On a sunny Wellington day last week, about 100 people gathered for Te Tiriti Meets Tech, Pōneke edition. With representation from across the tech sector, we gathered to explore what honouring Te Tiriti means for this group of people and the organisations they represent.

The event began with a pōwhiri (greeting ceremony), which included whaikōrero and waiata on the side of the tangata kaupapa (hosts of the event, Enspiral Dev Academy) and manuhiri (guests), as well as some shared kai (food). Then, it was time to launch into whanaungatanga: who are we, and why does this question matter to us?

The four articles

We heard from companies like PwC, Flick, Sharesies, Storypark, Datacom and more while having a kōrero. It became clear that everyone present shared an interest in working out what their individual and collective next steps are in honouring Te Tiriti. So, to further the basis for this conversation, our own Carolyn Taueki-Stott presented an overview and exploration of the four articles of Te Tiriti (presentation here).

Article One: Kāwanatanga Article Two: Tino Rangatiratanga Article Three: Ōritetanga Article Four: Wairuatanga
The right to govern is qualified by an obligation to protect Māori interests. The right to exercise authority in respect to one’s own affairs. Self-determination. Guarantees equity between Māori and all New Zealand peoples.  A guarantee of religious freedom in a broad sense – requiring our recognition and respect for indigenous principles, and willingness to uphold and support those indigenous practices.

The journey of 627 steps

Members of the Dev Academy team, and our co-hosts Catalyst IT, shared case studies of our evolving journey and commitment in this space. Catalyst’s Chris Cormack jokingly referred to the ‘627 steps’ (to honouring Te Tiriti) that inadvertently became a widely-used catchphrase for attendees throughout the day.

In groups, we explored how each article is or could be reflected in the participants’ organisations. For example, thinking about Tino Rangatiratanga (sovereignty) could look like a company’s pricing transparency or giving people the power to turn on their devices based on when electricity costs less. Or — at Dev Academy, we are working to achieve parity or Ōritetanga (equity) in representation, pay, and leadership roles within the tech sector. The worksheet we used for this will help you if you’re trying to work out how the different articles might apply to your mahi (work). You can download it here.

Reflections and next steps

During the checkout round, a few themes emerged. Prioritising courage over comfort, and acknowledging that everyone is on a journey of learning about and honouring Te Tiriti, were just two of the significant themes. The ‘627 steps’ also resurfaced in many personal reflections, and rightly so — Chris’ point was that everyone is somewhere on that path, whether it’s step 1 or 47, and it’ll take patience and persistence to make progress.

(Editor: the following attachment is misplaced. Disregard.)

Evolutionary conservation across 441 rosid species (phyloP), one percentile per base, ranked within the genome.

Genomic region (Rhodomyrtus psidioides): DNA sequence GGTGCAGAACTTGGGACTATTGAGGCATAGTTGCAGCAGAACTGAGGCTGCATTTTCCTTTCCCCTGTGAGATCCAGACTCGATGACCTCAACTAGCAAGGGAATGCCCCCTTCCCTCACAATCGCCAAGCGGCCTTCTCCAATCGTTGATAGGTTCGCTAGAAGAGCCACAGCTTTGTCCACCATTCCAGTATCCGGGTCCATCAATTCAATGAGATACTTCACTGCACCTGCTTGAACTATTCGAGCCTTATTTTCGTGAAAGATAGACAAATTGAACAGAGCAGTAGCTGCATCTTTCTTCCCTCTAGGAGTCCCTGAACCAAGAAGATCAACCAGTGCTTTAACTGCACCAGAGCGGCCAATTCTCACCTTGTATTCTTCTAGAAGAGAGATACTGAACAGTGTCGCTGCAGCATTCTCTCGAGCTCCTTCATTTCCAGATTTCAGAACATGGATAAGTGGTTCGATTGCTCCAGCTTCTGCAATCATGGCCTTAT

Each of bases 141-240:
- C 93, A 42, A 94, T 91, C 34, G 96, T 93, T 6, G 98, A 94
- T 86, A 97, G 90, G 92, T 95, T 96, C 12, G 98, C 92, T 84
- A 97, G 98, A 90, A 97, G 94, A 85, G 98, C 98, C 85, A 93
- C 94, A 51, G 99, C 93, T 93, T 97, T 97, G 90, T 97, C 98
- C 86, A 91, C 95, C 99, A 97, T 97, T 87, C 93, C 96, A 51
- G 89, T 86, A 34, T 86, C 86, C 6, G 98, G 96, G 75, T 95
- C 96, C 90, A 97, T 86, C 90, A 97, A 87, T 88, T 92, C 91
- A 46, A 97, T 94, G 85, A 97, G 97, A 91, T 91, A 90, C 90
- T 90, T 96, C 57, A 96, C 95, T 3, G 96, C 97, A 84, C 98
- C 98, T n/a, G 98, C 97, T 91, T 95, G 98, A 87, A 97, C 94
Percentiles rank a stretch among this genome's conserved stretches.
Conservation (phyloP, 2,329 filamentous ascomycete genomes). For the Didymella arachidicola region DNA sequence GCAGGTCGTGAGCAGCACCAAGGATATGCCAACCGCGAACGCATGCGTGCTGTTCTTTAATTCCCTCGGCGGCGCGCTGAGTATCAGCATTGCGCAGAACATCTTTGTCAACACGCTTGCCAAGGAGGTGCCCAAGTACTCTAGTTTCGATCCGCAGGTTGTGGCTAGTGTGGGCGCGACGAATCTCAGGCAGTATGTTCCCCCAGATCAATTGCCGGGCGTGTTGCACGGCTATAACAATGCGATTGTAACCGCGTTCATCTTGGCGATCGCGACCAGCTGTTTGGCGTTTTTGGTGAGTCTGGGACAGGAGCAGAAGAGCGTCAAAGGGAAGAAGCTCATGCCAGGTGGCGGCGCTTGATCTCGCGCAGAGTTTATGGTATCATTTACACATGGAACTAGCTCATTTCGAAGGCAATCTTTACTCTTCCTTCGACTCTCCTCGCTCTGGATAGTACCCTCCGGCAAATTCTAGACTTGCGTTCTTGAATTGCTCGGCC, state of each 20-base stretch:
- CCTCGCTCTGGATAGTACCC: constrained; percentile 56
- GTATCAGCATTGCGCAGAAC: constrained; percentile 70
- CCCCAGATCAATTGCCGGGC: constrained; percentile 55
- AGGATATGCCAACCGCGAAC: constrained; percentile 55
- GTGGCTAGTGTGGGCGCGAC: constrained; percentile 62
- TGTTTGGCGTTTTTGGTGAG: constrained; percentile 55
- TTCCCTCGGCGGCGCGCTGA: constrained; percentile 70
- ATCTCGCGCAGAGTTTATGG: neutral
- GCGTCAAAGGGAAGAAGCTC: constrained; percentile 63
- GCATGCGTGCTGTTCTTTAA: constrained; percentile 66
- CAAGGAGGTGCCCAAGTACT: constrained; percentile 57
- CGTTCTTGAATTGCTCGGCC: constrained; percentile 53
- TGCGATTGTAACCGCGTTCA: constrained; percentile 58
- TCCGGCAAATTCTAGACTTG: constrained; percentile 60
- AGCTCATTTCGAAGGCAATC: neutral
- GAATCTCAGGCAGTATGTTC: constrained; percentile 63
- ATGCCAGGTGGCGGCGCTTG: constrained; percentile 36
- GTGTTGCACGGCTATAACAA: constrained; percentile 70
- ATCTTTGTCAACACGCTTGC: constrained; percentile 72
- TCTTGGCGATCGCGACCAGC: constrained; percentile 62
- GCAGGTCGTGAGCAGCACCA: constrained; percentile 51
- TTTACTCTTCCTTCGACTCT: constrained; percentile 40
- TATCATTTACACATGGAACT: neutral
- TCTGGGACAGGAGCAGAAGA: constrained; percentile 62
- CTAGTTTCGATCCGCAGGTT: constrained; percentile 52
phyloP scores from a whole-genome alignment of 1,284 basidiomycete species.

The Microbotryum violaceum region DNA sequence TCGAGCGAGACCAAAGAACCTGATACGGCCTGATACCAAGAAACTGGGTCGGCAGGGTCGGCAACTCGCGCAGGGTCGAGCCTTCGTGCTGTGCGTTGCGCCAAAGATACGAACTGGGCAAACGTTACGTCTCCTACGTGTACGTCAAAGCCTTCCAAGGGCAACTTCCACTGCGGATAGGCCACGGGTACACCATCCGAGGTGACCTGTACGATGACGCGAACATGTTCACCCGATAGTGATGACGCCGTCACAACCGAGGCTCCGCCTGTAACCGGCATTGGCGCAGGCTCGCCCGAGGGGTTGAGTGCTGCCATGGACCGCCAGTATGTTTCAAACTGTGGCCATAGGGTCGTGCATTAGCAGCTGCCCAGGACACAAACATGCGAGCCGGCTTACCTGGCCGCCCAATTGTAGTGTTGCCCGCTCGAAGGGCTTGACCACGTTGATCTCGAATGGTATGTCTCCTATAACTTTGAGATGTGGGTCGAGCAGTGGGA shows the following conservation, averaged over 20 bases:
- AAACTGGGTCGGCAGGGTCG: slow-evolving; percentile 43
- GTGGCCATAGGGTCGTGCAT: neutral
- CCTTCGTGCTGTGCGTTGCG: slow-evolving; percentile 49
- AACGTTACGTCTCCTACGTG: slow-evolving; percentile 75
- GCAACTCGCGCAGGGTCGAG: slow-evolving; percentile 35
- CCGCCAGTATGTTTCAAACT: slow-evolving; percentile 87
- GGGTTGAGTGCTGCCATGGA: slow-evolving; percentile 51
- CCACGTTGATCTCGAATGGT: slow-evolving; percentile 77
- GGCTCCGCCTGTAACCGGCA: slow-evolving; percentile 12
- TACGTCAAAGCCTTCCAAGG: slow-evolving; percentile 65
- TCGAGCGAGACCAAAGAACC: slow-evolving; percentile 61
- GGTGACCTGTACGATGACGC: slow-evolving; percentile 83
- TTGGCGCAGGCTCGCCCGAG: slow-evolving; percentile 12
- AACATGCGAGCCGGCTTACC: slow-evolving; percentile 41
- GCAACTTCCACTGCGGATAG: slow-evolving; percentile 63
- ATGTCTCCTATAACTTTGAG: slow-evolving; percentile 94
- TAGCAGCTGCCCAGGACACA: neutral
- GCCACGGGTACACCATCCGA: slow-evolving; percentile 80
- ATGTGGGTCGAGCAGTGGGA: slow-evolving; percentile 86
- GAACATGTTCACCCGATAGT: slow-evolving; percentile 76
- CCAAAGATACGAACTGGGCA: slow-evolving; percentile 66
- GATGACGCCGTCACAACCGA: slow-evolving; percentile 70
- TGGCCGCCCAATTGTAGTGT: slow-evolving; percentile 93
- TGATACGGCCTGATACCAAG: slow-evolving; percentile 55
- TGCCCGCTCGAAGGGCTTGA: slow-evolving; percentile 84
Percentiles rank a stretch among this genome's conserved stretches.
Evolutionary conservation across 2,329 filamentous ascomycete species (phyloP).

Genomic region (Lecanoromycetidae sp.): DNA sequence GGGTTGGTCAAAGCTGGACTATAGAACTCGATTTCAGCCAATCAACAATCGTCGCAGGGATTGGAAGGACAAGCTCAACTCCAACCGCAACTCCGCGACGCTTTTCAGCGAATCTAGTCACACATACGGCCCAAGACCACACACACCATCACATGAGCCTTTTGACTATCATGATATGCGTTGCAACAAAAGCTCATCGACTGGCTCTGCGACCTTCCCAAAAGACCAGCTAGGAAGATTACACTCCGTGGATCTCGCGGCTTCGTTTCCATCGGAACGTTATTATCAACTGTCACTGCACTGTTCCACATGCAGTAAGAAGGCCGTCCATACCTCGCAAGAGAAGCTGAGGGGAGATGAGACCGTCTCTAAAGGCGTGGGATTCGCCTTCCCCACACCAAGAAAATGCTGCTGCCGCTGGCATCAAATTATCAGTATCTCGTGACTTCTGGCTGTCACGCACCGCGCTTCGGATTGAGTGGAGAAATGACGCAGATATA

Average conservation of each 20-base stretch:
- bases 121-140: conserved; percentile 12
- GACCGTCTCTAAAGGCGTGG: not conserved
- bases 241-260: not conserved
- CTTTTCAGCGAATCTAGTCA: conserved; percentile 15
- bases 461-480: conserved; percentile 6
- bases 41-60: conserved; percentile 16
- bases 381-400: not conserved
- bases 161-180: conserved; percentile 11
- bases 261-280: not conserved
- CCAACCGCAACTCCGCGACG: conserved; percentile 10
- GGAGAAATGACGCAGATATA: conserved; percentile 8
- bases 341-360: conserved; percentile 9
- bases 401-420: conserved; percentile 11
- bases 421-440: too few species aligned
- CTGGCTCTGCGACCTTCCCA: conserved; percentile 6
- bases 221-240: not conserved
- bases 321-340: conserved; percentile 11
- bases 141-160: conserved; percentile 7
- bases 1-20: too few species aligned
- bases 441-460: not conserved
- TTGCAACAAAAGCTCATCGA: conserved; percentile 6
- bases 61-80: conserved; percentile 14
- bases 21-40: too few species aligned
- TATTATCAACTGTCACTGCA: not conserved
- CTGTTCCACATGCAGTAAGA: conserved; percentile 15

Questions we were left with: Who are the people who needed to be at the event, who weren’t? What do we need to leave behind to be able to do this work? Guilt and shame play a huge role when it comes to taking the next steps, so how may we overcome what keeps us from acting?

Leaving the event, Brooke Roberts, CEO and co-founder at investment platform Sharesies, reflects:

“I left the Te Tiriti Meets Tech ki Pōneke hui with pages of actions and reflections. It was such a great way to come together as a community and understand ways the tech sector can uphold Te Tiriti. At Sharesies we have lots of actions but one is looking at how we are creating hiring equity. We currently are partnered with TupuToa [an internship programme building pathways into professional and corporate careers for people from a Māori and Pasifika background] and have heaps more to do to create equity.”

Much of the sentiment by the end of the event was that we were only getting started . Now, when the event is over, is where the hard work starts. Showing up to an event is easy, but prioritising the work on an ongoing basis is where the rubber hits the road. If you or people you know might be keen to get together to do more work on this, please get in touch.

Thanks to our generous sponsors InternetNZ and Catalyst IT, who made the fabulous venue, kai and League of Live Illustrators possible. (League of Live Illustrator images shared under Creative Commons Attribution-NonCommercial-NoDerivatives 4.0 International licence).

Full Te Tiriti overview and articles here